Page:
Tracy
I’d be happy to help wherever possible. I’ve suffered for the last 24 years & feel totally let down by everyone. It’s as if we’re all liars, especially as the illness isn’t recognised. I can’t work & we dont get any financial help apart from mobility & blue badge which I’m waiting for them to clsmp down further on that, just so the numbers look good. The… Read more »
FMS sufferer

FMS is absolutely recognised by the government. If anyone is telling you it isn’t, they are ill informed.

Barbara Green

Just listened to interview very good nice to hear that fibro is getting known about as it is a misunderstood condition

dfwmom
It’s WONDERFUL to see scientists actually looking at the physiology of Fibromyalgia, doing real studies, instead of just paying researchers over and over again to keep telling has wonderfully, fabulously, terrific CBT is. CBT helps like a bandaid on a knife wound helps — a bit, but not THAT much. The article talks about stress and trauma causing it, however. So often, familial fibromyalgia, primary juvenile fibromyalgia,… Read more »
Fibro patient

This would be really interesting dfwmom. Pain is such a subjective thing and I feel many children complaining of pain are brushed off with the excuse of it being ‘just growing pains’.

Having children go into the mri scanner to see what’s happening in their brains would be fascinating. I wonder how many children on the Island have been diagnosed with fms?

garyslee
Dear dfwmom’s I agree that there are very many important aspects of FMS that need to be studied in childhood. I guess we have to start somewhere and this is our humble start. I fully agree that CBT alone is not enough, but nor are other medications, or treatments so there is work to do. We are but a small cog in the international efforts to understand… Read more »
garyslee

Dear Barbara,

thank you for your support and I am glad the interview made sense. best wishes g

David Deakin

Oh – How I Welcome to read of this development at 0430 on a particularly achey AM!

Della Messenger

From a fibromyalgia/CFS patient’s point of view, this is great news. Am willing to be a guinea pig if needed to help find out more about this debilitating condition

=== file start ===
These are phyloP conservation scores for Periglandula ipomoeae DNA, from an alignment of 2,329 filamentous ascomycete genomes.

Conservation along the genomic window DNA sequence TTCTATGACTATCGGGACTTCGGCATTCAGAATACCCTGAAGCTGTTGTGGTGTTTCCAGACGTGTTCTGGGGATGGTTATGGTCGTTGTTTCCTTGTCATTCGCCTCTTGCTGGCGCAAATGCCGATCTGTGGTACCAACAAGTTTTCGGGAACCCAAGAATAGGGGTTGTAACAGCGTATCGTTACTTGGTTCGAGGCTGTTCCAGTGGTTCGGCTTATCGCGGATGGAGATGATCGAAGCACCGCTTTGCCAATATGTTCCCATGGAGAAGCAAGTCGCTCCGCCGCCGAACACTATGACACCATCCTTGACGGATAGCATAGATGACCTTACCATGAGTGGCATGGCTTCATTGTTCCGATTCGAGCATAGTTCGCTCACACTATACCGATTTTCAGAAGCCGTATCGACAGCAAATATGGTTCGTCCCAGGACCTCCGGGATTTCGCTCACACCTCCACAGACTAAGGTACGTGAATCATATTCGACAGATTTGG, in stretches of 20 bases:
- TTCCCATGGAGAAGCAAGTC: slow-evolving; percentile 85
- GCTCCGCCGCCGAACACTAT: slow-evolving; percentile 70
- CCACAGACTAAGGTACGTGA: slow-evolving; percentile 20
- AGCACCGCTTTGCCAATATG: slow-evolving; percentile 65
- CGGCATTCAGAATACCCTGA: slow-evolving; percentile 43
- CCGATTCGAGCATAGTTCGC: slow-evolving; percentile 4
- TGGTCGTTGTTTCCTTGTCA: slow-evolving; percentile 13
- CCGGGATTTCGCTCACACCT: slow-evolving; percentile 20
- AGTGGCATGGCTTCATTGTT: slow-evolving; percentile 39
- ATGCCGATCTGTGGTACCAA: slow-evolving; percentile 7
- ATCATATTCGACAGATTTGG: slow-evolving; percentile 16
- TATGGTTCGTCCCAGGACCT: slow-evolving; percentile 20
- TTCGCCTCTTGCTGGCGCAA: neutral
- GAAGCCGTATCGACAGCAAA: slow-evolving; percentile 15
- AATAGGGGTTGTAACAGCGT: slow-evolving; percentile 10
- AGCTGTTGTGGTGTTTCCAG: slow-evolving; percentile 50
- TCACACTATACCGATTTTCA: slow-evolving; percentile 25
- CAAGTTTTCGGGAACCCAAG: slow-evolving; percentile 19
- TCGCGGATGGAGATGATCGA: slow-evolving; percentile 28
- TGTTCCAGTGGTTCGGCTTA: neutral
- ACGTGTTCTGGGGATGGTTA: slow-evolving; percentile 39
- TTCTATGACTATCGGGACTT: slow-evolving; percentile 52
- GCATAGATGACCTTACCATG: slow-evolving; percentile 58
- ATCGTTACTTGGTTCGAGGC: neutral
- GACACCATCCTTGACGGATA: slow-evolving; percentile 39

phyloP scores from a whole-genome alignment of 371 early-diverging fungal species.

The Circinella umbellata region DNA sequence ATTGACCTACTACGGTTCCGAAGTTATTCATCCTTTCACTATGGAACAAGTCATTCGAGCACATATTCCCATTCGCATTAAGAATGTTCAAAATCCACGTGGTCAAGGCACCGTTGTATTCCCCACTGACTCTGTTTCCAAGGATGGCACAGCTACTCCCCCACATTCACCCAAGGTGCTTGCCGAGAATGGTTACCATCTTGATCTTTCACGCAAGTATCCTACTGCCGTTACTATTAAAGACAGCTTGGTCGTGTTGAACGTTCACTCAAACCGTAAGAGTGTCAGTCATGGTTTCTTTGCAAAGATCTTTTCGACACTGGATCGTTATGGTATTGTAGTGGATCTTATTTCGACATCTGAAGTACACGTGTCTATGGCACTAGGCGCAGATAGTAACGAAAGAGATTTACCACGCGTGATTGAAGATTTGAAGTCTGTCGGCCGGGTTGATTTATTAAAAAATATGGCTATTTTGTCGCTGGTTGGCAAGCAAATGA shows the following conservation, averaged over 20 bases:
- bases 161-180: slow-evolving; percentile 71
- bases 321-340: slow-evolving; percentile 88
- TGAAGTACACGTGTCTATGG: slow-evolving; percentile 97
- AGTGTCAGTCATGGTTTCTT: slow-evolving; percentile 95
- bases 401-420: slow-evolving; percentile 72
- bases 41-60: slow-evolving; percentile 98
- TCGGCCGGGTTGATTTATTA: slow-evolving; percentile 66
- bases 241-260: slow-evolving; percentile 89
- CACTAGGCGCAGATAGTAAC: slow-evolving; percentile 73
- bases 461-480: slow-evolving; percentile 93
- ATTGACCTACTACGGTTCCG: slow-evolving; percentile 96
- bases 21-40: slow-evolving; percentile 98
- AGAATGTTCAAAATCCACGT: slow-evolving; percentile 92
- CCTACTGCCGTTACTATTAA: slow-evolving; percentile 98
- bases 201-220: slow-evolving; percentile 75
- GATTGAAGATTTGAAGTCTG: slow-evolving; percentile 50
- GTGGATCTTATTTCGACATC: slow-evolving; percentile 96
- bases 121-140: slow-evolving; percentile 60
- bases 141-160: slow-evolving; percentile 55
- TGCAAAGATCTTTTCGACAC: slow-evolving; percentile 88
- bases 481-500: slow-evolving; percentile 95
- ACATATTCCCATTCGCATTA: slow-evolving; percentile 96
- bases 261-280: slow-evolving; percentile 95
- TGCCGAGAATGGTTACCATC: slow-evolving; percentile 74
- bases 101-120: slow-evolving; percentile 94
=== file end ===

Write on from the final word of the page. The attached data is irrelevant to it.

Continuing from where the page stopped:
Nikki gomez

Hi, great to see! Do we know any results of this or is this research ongoing to this day? I would be interested in taking part.

Tracy Goodyear

I was diagnosed with FMS & CFS in 2008, it’s a terrible condition with so much pain and fatigue, I’m currently waiting to go to the pain clinic as my meds are no longer working.
Other things linked to FMS I had started at age 19 , I’m now 46. If there are any trials you need people for I’d be happy to play Guinea pig for them!

FMS sufferer

The pain clinic at St Mary’s is brilliant. I’ve tried just about everything – traditional and alternative – over the last 15 years and found the most effective treatment has been Pregablin (epilepsy drug). It stops around 75% of pain previously suffered, but I still need to pace myself and am limited in what I can do.
Best of luck with the clinic.

Tracy Goodyear
I’m glad you have found some relief through st Mary’s pain clinic. I’m unfortunately not living on the IOW but have taken an interest in progression of this study only yesterday and am taking note of any things people have found helpful. I will certainly mention Pregabalin to them, however we know as sufferers that not everything works for everyone and we all have different things that… Read more »
Irene hughes

Thank goodness people are finally taking this awful disease, thank you

Sandra Drennan
I have been suffering with fibromyalgia for about 20 years and now my son is starting to show signs of it too and he is only 15. I tell him it is growing pains because he is afraid he will end up like me. It would be great if children where involved in this research so they could be helped before they get to the stage of… Read more »
Christine Faulkner
I have only just found this on the internet. I was diagnosed with Fybromialgia in the rheumatology at St mary’s. It’s getting worse pain and stinging of the top of my feet numb toes on both feet and stinging and pain on the tops of my hands. I could says its all over my body but this the the worse places. Looks like I’m too late to… Read more »